My brain likes to alternate between being made of swiss cheese (full of holes to fall in and through and down) and wax (for optimal melting). I have meltdowns a lot, in part because I use the term “melting” very broadly. Meltdowns, moments in which one’s brain melts, are a physical thing, though they look different moment-to-moment and person-to-person. But they all start out the same, with that pressure behind the skull and the feeling of your thoughts evaporating, your language freezing, your body retracting inward. It’s called shutdown, meltdown, violent meltdown, tantrum, outburst, dissociation, a million different things, but they all refer to the moment wherein your body or your brain, independent of your vote, decides that it simply cannot and will not continue to function in this charade that wasn’t really working anyways and…
Maybe you don’t bang your head, scream, throw things, leave. Sometimes I don’t. Sometimes I do. Sometimes I incur brain damage. Sometimes I just sit frozen for an hour.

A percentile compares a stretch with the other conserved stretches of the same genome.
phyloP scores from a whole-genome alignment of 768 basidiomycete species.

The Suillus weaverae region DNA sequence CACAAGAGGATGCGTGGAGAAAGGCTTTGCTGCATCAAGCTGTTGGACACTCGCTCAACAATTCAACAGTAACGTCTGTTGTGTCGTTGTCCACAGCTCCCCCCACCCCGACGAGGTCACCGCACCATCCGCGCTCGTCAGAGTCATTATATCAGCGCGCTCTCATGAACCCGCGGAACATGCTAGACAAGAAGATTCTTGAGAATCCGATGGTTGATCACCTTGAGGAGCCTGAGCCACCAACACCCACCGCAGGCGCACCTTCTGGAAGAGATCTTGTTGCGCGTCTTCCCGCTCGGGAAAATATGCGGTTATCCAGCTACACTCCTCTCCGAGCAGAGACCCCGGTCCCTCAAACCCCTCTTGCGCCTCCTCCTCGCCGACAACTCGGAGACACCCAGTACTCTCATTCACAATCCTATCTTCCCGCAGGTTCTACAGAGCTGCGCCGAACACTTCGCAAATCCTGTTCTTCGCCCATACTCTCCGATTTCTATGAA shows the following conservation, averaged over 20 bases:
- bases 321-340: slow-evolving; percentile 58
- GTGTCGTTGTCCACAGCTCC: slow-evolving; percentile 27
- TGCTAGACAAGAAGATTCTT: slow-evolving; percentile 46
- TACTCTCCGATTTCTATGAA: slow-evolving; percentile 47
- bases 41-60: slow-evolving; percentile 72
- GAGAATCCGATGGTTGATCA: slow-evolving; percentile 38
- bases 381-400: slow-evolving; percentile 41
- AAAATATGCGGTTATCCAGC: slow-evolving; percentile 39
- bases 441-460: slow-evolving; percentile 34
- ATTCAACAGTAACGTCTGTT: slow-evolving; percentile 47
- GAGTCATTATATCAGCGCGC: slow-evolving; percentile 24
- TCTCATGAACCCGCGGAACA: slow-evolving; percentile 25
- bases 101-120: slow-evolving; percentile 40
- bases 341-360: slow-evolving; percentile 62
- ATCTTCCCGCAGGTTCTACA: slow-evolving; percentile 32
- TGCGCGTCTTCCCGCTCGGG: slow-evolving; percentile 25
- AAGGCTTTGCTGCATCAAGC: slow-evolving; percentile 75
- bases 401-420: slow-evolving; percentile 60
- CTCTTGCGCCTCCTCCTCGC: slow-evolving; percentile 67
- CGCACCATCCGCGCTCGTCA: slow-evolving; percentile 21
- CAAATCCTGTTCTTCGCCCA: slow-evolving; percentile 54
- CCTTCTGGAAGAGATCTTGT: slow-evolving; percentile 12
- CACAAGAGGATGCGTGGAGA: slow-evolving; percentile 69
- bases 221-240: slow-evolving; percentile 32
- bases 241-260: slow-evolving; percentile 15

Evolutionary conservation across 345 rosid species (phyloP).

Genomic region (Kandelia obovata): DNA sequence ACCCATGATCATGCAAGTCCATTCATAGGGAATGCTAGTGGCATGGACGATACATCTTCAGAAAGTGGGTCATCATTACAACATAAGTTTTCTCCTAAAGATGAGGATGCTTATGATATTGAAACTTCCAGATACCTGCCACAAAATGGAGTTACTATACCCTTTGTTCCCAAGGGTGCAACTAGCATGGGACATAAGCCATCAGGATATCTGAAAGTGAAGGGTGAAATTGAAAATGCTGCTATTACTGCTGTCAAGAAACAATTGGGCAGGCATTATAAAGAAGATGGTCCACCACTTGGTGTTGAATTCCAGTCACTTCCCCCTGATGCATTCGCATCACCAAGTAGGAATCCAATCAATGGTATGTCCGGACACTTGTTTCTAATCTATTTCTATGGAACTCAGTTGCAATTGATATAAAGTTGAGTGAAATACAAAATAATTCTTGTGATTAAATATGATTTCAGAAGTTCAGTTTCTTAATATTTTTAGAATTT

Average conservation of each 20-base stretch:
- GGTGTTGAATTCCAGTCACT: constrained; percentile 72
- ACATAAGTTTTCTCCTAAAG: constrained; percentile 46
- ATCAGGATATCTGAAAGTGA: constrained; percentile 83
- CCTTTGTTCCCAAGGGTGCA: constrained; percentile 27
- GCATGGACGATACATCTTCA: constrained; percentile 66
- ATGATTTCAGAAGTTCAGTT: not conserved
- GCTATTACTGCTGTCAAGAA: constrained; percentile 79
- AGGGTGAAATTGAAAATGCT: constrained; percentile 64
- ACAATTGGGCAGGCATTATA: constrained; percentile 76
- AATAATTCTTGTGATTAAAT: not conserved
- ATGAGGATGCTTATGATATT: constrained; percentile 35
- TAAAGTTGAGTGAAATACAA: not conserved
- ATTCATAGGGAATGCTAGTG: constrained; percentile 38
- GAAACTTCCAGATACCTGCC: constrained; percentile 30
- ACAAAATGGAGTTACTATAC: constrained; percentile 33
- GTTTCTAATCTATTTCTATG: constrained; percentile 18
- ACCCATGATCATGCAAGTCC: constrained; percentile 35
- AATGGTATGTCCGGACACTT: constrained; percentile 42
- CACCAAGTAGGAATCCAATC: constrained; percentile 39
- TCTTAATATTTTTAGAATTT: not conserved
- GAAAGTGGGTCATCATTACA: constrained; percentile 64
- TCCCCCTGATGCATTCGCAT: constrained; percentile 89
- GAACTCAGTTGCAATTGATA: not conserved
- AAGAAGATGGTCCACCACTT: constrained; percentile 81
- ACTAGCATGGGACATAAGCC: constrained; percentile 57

Passing tends to come to a halt when this happens.
Meltdowns are of course a bit more complicated than all of this. What they are, to me, is a descent. A black hole opens up and draws you in, in, in. It’s empty and silent and ringing with screams and your intestines get itchy and try to crawl up out your throat, or maybe that is just the pressure everywhere building, building until it explodes out or locks you down.
The worst part about any of it, for me, is the silence.
The complete and utter silence. Silence so deep it fills up your ears. Silence like a scream.
And what’s worse is that, when I’m melting, as I enter or exit, I am silent too.
It’s why I type so frenetically. Why I get so upset when the words don’t mesh just right, or when they build up and won’t come out. That silence is to be avoided at all costs. When I’m silent, when I have no voice, I might as well not exist. I don’t, really. I’m not properly a person. I must speak, type, make my voice project over their heads and into someone’s ears.
Julia Bascom blogs at Just Stimming.
Anatomy Of An Autistic appears here, in five parts, by permission.
[image via Flickr/Creative Commons]